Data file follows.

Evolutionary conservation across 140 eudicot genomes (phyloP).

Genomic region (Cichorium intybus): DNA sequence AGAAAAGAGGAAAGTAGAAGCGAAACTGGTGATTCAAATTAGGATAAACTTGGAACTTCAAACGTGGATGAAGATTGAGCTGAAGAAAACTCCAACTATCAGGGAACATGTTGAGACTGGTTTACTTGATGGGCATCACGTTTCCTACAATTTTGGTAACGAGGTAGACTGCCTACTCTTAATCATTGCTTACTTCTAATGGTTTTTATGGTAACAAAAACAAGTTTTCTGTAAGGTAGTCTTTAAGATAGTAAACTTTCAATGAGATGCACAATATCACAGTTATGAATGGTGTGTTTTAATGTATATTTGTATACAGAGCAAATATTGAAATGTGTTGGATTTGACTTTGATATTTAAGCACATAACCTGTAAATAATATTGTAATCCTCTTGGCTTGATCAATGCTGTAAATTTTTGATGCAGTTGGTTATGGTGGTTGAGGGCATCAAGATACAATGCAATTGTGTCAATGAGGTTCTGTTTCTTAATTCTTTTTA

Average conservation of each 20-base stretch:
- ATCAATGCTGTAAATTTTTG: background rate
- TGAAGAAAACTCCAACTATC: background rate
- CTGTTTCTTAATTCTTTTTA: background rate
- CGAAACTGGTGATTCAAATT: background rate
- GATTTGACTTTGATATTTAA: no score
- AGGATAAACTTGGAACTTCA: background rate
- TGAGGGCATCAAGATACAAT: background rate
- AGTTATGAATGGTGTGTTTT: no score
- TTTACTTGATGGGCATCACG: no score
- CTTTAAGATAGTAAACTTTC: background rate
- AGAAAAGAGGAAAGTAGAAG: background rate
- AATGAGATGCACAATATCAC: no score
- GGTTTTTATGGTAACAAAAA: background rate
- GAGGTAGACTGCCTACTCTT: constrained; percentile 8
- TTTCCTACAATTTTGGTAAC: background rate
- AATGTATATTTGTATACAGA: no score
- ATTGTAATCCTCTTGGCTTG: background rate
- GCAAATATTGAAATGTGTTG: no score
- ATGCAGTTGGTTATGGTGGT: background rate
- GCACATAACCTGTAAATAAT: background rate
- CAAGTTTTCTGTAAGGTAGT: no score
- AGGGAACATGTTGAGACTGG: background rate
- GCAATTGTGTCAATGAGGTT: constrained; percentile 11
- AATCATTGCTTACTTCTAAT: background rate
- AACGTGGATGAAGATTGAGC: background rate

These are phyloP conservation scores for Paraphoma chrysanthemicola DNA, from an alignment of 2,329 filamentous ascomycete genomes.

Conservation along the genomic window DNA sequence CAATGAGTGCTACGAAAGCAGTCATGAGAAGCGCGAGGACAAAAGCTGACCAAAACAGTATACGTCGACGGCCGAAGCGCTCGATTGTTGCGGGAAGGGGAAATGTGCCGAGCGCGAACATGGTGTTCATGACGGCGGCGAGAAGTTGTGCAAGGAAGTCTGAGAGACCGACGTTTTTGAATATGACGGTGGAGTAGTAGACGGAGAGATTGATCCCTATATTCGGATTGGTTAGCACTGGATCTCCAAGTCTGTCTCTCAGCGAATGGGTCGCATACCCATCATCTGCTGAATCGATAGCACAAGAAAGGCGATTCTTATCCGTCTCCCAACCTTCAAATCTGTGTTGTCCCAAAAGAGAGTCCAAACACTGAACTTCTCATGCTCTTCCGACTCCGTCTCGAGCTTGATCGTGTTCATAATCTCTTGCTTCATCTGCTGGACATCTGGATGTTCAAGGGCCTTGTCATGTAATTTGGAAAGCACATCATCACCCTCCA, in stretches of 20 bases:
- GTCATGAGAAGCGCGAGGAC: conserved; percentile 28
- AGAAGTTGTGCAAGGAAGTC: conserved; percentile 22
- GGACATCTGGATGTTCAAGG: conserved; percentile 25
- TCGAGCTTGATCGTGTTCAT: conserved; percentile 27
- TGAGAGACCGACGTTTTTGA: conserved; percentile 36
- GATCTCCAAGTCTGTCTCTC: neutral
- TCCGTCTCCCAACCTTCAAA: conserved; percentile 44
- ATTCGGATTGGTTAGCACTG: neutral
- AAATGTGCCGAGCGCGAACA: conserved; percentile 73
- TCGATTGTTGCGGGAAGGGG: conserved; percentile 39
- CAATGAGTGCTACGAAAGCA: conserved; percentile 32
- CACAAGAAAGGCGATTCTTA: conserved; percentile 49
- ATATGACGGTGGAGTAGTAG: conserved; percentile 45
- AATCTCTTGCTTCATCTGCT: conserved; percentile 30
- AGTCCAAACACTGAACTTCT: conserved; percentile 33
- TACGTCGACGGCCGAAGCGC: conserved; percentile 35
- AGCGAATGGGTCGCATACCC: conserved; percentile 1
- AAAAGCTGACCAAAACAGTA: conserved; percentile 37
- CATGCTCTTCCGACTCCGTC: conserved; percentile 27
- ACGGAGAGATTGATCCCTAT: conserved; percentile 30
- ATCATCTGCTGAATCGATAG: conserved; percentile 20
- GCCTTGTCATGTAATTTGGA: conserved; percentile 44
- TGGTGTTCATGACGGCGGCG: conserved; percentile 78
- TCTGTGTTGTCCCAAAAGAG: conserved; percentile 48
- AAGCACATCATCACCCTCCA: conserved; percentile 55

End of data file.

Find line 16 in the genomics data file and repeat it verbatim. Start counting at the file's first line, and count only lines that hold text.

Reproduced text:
- GGTTTTTATGGTAACAAAAA: background rate